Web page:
100 Days of SPREY – 16, 17

Today is a great day to remind myself why change and being open and willing to adapt is so very very important. Change is something that happens. Nobody can ignore or rectract the invention of the internet or the smartphone for example. Both has permeated our lives. And then it is the question in what ways we want or can adapt to that. But you as a creator, you can also change from within.

I‘m having a great time studying Yoji Shinkawa‘s works the past days. I hope they help me to free myself up from the tyranny of mindless (out)lines. I‘m telling myself to think about the form first like Robert Henri suggested in his book – and light, color and everything else such as wisely chosen important lines are means to define and show the form. This takes a lot of uncertainty away from my process, because the goal is clearer and the priorities are, too. So far I really like this new „game“ of art. Colors and light aren‘t that beast of a thousand hydra heads anymore, when you treat form as more important than nailing a certain color or making the values perfect. You will still want to nail everything in the process of showing form well, but you might make your decisions faster and with more confidence, when everything is a means to a different, possibly higher yet simpler end.

There‘s trouble on the horizon with Street Prey (SPREY) on Instagram. There was a vote yesterday and Instagram amassed to only 3 votes cast in total. That is incedibly low. I am speaking to my readers there and don‘t think they are tired of the comic. I am rather shadowbanned or otherwise not treated favorably by Instagram‘s current algorithm. Even people who would have wanted to vote did not see the new post. Instagram is not to blame for my luck of success, though. Assuming thousands of people would be exposed to my work…can I really know they will love it? I can‘t. I can‘t control the reception of my work apart from doing my best to create it well and otherwise make it pallatable. But failures with big marketing budgets show us that you just can‘t buy something becoming a hit.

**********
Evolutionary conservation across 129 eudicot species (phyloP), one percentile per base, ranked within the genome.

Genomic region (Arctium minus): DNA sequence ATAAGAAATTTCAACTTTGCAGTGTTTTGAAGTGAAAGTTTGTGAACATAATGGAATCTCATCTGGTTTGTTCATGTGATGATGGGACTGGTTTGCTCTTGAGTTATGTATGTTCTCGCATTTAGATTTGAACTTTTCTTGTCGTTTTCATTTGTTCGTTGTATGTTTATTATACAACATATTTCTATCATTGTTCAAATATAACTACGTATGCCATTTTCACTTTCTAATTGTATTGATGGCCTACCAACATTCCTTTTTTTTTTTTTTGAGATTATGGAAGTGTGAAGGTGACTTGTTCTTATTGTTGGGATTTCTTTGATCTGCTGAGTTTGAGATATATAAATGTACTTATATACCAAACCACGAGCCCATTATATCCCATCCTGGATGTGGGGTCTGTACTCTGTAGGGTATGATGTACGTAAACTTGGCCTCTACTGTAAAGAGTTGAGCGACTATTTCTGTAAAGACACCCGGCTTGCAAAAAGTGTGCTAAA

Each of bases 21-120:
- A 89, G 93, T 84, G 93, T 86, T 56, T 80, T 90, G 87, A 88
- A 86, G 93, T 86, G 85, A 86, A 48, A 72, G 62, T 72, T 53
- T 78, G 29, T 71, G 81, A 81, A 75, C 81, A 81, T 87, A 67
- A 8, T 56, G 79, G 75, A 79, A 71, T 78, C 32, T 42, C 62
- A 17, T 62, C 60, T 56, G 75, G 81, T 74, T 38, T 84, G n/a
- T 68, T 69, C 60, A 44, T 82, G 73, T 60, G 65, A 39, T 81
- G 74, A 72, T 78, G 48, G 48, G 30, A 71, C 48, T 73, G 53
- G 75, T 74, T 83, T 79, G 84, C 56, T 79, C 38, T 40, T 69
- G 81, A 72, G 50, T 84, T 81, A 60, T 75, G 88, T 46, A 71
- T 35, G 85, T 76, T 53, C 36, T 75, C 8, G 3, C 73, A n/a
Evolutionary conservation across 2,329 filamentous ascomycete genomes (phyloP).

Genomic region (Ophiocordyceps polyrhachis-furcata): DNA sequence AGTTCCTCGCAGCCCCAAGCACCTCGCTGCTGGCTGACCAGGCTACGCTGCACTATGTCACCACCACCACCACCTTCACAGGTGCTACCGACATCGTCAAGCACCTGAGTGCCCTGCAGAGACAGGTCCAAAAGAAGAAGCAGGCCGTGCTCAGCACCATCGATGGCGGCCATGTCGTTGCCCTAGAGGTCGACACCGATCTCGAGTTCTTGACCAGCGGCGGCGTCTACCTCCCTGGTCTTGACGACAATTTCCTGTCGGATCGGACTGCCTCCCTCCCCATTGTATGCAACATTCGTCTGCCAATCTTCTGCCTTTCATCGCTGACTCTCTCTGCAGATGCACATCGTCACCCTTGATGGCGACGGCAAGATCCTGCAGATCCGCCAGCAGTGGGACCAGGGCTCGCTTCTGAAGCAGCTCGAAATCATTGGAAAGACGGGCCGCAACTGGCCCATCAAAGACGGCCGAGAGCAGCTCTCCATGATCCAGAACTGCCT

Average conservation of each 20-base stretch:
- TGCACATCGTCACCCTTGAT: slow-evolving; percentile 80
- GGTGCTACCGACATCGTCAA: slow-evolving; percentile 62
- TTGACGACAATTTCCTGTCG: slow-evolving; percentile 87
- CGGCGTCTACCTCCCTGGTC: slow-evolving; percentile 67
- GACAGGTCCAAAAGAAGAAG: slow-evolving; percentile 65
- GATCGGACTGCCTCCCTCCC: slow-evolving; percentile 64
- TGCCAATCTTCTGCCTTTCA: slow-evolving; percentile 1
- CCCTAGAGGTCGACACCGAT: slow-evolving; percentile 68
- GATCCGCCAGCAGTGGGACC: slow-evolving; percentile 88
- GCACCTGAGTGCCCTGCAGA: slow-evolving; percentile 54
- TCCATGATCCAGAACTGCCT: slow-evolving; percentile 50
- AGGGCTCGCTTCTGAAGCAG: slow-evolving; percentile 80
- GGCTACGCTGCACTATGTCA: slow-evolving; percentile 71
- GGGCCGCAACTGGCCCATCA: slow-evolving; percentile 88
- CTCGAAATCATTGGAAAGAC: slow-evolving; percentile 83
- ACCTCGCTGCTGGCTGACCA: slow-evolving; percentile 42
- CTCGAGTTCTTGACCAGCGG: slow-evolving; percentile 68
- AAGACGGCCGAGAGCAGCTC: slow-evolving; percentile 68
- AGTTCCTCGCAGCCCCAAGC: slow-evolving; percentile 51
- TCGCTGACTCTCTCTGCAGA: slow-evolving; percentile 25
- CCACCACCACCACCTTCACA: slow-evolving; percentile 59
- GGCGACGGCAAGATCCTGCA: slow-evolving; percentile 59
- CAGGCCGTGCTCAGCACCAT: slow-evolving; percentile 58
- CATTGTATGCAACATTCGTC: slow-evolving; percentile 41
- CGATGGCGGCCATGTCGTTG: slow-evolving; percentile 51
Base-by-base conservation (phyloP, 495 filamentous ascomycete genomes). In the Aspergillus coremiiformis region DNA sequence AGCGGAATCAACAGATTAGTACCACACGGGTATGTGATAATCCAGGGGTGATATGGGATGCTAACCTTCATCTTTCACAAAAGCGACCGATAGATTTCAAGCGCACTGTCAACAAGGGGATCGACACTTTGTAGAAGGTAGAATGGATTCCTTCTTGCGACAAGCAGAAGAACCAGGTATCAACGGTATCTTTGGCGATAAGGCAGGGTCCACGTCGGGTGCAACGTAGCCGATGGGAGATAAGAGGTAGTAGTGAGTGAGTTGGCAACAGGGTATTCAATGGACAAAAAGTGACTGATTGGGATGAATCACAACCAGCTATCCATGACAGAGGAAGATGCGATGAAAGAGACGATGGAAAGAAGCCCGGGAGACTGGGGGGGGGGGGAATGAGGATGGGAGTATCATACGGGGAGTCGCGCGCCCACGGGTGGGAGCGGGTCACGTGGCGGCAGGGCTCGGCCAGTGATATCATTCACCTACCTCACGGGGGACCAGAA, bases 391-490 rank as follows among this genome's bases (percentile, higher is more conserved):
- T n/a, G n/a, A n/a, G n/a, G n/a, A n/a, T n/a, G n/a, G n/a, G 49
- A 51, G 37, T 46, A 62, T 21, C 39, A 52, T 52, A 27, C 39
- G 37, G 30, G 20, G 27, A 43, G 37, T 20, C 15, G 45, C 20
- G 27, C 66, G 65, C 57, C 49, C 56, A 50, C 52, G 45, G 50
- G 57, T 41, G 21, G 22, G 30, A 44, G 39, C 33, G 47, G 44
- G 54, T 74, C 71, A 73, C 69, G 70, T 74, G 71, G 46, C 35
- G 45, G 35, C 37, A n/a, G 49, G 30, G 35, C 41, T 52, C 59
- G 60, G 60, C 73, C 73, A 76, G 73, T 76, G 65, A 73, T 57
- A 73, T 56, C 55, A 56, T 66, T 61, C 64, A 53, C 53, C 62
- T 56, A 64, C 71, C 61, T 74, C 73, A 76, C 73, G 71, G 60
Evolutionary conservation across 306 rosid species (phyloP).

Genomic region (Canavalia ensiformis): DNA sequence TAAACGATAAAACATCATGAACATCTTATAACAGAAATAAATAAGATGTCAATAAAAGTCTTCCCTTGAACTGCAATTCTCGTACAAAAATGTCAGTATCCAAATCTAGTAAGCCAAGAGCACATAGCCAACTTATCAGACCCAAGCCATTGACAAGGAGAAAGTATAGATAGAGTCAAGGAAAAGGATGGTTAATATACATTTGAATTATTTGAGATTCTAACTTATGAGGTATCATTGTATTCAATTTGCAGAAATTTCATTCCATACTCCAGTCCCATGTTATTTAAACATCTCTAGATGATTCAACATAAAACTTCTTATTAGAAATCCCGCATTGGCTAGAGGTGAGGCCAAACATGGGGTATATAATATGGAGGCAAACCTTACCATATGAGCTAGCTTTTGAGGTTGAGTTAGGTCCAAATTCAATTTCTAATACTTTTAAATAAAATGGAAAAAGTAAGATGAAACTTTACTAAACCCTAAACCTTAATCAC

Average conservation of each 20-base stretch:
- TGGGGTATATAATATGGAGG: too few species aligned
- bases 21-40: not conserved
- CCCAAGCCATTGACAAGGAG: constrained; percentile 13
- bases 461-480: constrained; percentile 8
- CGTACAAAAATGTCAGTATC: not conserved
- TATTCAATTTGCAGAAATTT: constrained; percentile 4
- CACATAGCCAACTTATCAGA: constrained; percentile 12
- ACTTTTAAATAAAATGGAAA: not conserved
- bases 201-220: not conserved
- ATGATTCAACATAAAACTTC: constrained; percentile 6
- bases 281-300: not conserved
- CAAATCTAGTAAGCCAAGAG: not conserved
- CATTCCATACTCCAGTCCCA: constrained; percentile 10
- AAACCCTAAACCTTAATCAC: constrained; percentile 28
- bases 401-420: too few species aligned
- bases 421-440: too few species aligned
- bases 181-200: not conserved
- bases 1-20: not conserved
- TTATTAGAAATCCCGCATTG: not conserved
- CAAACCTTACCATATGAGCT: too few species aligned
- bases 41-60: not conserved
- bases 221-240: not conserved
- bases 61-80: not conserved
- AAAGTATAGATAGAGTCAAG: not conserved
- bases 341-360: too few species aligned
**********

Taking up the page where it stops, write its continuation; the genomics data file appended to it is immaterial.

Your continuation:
On another note it is absolutely normal that interest for a longer comic vanes. If you cannot enjoy it in only one sitting in full, there will always be a slight and growing resistance to look into it again on a different day. It is the same with books. Reading doesn‘t give you the fastest dopamine for your engagement and there are many other worthwhile activities to compete with it. But can you blame the reader for not trying hard enough to work through your creation no matter what? Wouldn‘t you equally have to blame the creator for not captivating the reader enough with superb craft, and hardly measurable qualities like heart and soul and subjective entertainment value in the work? In the end it would be blaming each other for being flawed and shaking fists at entropy.

I have been learning and am learning so many valuable lessons while making „Street Prey“. I would still be making that comic, even if nobody was watching except my two eyes. It is flawed like every first of it‘s kind is, but it is also fresh and has already seen a couple of transformations already alongside with me.